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March 28, 1939: War in Spain
The Spanish Civil War is a reminder of the precious nature of democracy.
Before we know it, America will be celebrating one-hundred-year anniversaries of events that occurred during a rapid rise of illiberalism.
That's how fast time can go.
The Spanish Civil War spurred the interests of fascists, communists, royalists, traditionalists, anarchists, socialists, and republicans. This violent affair also occupied the center of a hollow, near-decimated global empire. Yet, citizens of distant nations viewed the battleground as an international one and supported the war in different ways.
March 28 is the day Madrid fell to Nationalist Spanish dictator, Francisco Franco. Madrid was the capital city of the sitting government and had been under siege since 1936. The city's takeover was crucial to removing the government, the Popular Front of the Second Spanish Republic.
The war began during a failed coup in the summer of 1936, which led to a divided Spain on the brink of civil war. (Coups can have destabilizing, long-lasting effects.) Conservative right-wing coalitions backed the Nationalists and left-leaning groups supported a government they previously critiqued. There were also many non-ideological people left in the middle and in the crosshairs. The Nationalist movement was in communication with fascistic movements in Italy, Germany, and Portugal. In fact, the governments of these nations sent military aid.
Mexico and the Soviet Union supported the republican side. Great Britain, the U.S., and France had a non-intervention policy. America was in a fervor of isolationism while regretting entry into the last global war.
The Nationalists' forces encroached from the west and took cities moving eastward, eventually one being the capital in Madrid. Though it took years, the Nationalists gained the upper hand - one factor being the sustained external support. Military-controlled territory expanded and cut off major economic centers. Despite international appeals and propaganda, the government crumbled under a powerful right-wing insurgency.
By 1939, Franco’s forces had overtaken the most crucial power centers and would rule modern Spain until long after World War II.
Ernest Hemingway was part of a film effort to show Spanish rural life that also works as propaganda for Spain’s republican forces:
The Spanish Civil War didn’t happen in a vacuum. Even though there was a policy of non-intervention in the U.S., there were Americans that participated in the fighting. The Abraham Lincoln battalion, organized by an international communist organization, fought in the Battle of Jarama. Jarama was a stalemate that featured heavy casualties as the Nationalists attempted to soften the republican army lines outside of Madrid. The fighting featured combined arms warfare that was a precursor to larger battles to come.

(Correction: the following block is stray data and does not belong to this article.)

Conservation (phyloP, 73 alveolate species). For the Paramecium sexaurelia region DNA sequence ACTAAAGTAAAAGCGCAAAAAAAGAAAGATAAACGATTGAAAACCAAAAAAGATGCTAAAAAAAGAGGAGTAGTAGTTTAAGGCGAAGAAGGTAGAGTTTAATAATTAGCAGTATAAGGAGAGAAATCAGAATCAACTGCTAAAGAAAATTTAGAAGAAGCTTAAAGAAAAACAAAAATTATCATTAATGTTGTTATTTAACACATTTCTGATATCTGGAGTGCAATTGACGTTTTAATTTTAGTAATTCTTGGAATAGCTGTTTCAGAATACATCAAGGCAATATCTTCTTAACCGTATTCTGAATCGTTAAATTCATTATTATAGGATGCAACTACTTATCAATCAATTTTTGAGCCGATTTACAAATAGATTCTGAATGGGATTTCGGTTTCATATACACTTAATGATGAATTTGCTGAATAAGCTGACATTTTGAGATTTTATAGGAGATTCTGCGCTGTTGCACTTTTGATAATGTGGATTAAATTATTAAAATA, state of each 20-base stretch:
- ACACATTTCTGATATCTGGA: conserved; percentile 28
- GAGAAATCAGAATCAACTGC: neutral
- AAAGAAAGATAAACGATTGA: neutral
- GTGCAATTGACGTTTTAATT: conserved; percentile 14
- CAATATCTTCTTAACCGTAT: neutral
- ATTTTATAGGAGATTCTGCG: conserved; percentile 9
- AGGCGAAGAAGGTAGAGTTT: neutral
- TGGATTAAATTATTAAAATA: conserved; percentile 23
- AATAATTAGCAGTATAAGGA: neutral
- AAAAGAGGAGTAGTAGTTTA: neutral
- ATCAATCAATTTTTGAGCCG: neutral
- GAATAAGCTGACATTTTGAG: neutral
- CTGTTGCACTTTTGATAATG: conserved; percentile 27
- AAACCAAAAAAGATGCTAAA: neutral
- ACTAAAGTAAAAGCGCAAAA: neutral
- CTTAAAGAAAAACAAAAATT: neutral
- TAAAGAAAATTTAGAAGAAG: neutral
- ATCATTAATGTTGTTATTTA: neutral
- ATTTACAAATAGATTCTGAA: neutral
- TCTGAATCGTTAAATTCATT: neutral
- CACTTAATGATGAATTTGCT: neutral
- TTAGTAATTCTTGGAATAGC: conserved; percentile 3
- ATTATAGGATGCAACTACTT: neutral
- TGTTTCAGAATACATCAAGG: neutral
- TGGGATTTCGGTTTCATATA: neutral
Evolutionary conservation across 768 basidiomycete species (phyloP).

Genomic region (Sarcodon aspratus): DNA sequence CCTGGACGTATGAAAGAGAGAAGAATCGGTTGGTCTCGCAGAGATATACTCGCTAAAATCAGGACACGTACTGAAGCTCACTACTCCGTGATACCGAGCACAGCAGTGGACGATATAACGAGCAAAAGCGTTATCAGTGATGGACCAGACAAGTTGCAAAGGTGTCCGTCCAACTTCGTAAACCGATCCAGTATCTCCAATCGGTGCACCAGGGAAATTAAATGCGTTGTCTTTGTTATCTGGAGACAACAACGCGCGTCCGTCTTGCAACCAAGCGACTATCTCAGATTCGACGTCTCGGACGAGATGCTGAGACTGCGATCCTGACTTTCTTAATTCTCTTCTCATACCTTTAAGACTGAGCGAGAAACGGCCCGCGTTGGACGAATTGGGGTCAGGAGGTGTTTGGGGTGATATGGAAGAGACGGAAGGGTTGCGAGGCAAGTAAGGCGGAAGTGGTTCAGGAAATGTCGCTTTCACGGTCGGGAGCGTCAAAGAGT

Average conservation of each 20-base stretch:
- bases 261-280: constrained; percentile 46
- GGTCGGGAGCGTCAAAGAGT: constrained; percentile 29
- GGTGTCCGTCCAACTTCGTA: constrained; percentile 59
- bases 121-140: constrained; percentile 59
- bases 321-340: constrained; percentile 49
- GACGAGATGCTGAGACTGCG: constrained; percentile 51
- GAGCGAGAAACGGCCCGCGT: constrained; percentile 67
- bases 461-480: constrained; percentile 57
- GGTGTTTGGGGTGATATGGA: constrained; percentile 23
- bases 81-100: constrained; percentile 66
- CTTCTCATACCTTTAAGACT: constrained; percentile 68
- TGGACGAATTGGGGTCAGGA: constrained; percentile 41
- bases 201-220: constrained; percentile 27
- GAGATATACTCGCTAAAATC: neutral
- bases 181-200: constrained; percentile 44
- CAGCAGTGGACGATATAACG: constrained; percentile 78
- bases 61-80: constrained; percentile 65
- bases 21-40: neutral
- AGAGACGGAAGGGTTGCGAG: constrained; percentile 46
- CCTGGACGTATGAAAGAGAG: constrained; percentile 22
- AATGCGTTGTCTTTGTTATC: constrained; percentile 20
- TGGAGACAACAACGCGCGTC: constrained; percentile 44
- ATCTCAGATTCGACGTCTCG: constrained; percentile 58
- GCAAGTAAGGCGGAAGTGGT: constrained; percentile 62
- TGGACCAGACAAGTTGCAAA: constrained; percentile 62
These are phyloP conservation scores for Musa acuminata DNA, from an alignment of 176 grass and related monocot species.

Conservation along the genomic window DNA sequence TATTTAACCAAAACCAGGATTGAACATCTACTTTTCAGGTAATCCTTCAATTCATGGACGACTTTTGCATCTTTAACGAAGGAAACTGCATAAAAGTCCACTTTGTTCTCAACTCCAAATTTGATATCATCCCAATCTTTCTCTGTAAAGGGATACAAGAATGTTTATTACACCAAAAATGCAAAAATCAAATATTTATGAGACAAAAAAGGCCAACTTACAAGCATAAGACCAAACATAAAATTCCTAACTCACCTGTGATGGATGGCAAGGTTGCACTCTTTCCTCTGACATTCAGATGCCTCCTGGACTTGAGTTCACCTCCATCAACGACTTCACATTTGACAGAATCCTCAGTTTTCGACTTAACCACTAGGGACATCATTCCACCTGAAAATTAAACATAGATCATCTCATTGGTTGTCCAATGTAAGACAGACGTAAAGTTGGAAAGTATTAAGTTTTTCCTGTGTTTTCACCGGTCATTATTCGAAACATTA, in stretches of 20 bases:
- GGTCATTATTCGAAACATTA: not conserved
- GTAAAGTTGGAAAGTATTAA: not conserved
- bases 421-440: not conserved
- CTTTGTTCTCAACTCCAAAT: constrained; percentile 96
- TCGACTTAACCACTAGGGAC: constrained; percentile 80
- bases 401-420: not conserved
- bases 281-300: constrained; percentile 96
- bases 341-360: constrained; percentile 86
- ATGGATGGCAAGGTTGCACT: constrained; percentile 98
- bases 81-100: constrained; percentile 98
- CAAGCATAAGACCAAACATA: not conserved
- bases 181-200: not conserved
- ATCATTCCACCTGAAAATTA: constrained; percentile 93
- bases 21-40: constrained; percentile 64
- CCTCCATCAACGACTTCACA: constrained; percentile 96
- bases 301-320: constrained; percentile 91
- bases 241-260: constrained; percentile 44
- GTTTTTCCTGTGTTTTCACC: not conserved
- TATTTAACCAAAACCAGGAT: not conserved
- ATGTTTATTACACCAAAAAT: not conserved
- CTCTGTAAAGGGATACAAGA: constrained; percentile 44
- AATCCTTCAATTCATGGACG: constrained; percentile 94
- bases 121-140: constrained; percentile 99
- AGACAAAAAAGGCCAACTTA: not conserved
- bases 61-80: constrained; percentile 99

We can't stay blind to events happening in other nations. Americans easily fall into isolationism stemming from a feeling of disconnectivity. It is more dangerous today as people reflect on reckless foreign interventions in our recent past.
Still, America is a massive nation. It is flesh with fertile land, diverse labor pools, manufacturing centers, and egalitarian principles (in spirit if not always in practice).
This means with great power comes great responsibility.
Our population takes in massive amounts of foreign resources and it projects a lot of outward influence. It is the height of selfishness to believe America (and Americans) can be a part of the world only when it’s convenient. We can’t use the world for its resources and cultural outputs, only to retreat when the going gets tough.
International cohesion relies on diplomatic pathways formed from past traumas. Genocides, societal upheavals, and deadly invasions thrust a past world into a dark period of economic devastation and intergroup violence. That includes America in the 1920s and 1930s.
Also, this still happens today in much smaller nations. Though these nations may not hold a fraction of the global economy, they still look to the shining city on a hill to be an example of democracy, free trade, and human rights.
The Republican Party of 2023 stands with America’s authoritarian impulses. That is why they are able to suggest Ukraine is not worth America’s time on national television. This is how Republican media does the bidding of Putin's propagandists. It is how Republican voters find Putin interesting and inspiring due to his illiberal cultural leanings.
The Nazis appealed to American antisemitism in the 1930s. They also structured their hate operations on the Jim Crow white supremacist South. Once again, antidemocratic forces look to homegrown American ignorance to confuse the largest democracy in the world. That way, authoritarian outlets can spread illiberal tyranny to other international parties in an unhindered manner.
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